Knowledge, Wisdom and Ignorance

Friday June 22, 2007

knowledge

In my last post, I wrote – perhaps somewhat flippantly – about ignorance and about how any kind of practice presupposes a degree of ignorance. It is probably necessary, however, to explore this claim a little more, because whilst I think that it is not at all unreasonable, at the same time it seems to me as if it could be easily misconstrued.

What is at stake here is the distinction between wisdom and knowledge. That these are not the same at all is evident to anybody who spends even a few hours wandering around a university department and watching how the knowledgeable behave. There may (although I’m not even sure about this) be more knowledge in university departments than elsewhere, but there is not a great deal of evidence that there is more wisdom to be found in such places.

When it comes to knowledge, there is very often a strong tendency to think that there is some kind of Big Secret hiding behind things, a Secret that can be reached only through long and painful asceticism. And Big Secrets – as Dan Brown knows – are endlessly marketable. But at the same time, and for this very reason, I remain sceptical about them, as I remain sceptical about those who claim to have uncovered them. In this connection, the following famous story is of some interest. The Buddha – towards the very end of his life – is rather wearily telling Ananda that he has very little more to say, that he too has no Big Secrets:

What more does the community of bhikkhus expect from me, Ananda? I have set forth the Dhamma without making any distinction of esoteric and exoteric doctrine; there is nothing, Ananda, with regard to the teachings that the Tathagata holds to the last with the closed fist of a teacher who keeps some things back.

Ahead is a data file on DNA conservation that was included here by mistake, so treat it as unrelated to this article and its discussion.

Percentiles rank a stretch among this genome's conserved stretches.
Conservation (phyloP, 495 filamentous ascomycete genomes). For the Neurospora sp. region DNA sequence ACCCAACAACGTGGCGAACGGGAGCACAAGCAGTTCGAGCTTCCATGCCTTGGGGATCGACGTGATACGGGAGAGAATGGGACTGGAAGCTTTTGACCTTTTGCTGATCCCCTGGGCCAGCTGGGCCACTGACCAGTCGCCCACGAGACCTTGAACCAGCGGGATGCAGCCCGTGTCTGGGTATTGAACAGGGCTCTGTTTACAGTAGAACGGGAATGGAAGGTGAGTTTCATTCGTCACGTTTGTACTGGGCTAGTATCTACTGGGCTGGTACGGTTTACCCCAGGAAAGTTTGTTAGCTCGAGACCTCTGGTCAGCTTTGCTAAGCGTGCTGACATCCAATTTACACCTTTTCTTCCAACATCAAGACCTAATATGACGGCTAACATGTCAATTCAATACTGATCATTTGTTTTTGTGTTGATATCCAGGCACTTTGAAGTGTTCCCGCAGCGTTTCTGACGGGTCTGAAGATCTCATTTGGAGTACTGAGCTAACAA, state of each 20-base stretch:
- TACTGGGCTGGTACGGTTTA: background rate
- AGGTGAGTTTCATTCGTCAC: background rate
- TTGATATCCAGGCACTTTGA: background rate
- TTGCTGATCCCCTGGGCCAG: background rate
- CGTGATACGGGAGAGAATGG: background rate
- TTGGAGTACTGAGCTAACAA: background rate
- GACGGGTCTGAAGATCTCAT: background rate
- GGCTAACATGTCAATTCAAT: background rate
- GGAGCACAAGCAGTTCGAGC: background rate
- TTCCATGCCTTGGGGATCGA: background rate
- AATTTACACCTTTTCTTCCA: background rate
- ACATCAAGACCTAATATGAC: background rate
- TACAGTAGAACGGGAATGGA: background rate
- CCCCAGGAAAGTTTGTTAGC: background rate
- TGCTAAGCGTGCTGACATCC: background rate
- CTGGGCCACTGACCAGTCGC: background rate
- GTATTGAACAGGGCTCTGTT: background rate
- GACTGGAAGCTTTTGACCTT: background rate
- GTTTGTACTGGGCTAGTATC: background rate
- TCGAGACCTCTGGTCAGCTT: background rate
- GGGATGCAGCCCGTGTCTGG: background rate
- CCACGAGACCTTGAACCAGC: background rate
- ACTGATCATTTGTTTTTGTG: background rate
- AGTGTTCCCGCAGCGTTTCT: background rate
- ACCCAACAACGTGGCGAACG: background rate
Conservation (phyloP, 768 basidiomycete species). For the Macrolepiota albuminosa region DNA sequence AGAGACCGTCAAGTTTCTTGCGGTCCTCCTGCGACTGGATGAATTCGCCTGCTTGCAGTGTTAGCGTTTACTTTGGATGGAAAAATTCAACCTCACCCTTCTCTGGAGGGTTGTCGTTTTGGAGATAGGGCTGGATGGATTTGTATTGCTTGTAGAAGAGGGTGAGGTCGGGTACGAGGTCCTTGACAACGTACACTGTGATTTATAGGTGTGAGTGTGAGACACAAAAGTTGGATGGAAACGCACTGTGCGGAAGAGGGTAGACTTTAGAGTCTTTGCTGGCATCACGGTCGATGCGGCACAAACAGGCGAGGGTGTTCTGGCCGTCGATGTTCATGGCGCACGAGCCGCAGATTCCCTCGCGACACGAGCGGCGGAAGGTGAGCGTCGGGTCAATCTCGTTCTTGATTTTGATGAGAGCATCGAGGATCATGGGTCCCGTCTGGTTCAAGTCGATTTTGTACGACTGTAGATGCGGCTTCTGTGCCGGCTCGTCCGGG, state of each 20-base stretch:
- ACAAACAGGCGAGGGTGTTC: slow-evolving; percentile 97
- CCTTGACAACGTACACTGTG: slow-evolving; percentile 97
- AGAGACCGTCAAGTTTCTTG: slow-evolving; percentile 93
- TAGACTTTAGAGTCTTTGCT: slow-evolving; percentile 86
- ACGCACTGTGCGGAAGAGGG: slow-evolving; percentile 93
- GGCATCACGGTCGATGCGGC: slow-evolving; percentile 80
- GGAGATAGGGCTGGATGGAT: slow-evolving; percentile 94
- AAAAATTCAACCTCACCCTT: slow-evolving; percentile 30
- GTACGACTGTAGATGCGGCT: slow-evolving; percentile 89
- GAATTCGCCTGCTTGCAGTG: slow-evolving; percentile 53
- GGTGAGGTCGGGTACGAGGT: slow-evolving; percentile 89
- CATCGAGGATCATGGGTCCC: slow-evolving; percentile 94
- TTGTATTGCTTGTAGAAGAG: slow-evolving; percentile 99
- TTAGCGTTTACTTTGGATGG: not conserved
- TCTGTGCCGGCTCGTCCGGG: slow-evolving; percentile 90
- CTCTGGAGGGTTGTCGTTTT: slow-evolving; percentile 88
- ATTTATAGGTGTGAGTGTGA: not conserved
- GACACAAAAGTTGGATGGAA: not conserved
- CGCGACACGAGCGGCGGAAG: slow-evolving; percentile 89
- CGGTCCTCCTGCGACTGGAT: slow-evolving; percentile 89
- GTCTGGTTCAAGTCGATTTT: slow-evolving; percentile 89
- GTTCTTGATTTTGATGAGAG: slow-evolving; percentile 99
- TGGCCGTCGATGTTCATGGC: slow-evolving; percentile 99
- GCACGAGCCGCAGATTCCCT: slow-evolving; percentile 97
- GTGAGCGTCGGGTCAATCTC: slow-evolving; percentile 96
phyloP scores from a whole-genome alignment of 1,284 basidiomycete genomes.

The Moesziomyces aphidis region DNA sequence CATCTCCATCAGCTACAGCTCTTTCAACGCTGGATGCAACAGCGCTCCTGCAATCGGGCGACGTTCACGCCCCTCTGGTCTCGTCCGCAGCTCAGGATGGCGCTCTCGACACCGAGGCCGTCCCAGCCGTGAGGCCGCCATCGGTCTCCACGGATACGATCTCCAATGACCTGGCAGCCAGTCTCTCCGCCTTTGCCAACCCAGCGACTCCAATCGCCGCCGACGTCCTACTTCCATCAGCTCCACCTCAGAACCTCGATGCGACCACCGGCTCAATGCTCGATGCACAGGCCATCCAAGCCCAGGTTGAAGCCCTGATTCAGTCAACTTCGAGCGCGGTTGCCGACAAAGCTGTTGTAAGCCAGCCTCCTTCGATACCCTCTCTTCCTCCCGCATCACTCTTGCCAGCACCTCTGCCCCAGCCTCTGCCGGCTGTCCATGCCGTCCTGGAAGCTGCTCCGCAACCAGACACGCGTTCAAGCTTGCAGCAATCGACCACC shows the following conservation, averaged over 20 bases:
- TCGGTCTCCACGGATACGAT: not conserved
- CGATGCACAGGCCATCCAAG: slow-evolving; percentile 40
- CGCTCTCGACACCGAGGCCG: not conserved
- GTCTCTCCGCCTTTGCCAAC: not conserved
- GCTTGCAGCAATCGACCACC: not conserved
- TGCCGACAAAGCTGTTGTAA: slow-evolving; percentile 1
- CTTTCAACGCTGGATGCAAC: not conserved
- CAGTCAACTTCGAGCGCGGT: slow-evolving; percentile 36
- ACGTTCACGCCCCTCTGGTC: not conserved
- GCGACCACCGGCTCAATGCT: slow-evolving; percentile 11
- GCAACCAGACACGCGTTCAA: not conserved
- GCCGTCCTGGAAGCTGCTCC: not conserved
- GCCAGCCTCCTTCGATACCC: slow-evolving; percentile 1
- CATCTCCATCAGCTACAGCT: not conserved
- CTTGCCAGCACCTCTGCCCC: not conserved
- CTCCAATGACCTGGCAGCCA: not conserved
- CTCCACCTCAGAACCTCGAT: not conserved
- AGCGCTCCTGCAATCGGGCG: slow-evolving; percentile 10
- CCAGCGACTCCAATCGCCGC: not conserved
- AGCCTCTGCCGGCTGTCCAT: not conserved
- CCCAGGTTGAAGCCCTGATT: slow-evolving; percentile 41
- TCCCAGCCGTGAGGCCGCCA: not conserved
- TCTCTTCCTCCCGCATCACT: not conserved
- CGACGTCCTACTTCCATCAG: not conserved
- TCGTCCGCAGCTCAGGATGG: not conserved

The reason that the Buddha can say this, I think, is that there is no such thing as esoteric wisdom; and the Buddha saw himself less as a teacher of knowledge than as a teacher of wisdom. There is such a thing as esoteric knowledge, but the idea of esoteric wisdom makes no sense. Wisdom is not about Big Secrets, but about things that are evident to all, if only one pays a little attention. And one of the things that is evident, if one pays attention, is that the knowledge that we seem so secure in is a rather fragile and uncertain thing, that we don’t know nearly as much as we think that we know. Thus wisdom is one of the things that brings home to us the extent to which we do not know, it demonstrates how fragile and equivocal many of our certainties are; or – perhaps better put – it allows us to take the knowledge and the learning on which we pride ourselves rather more lightly. To be sure, much of our knowledge is good and useful, but at the same time, wisdom demands that we recognise that our knowledge is never absolute, that – as the Taoists say – the objects of knowledge are infinite, and that our store of knowledge is only finite, that we only know, after all, a very little.

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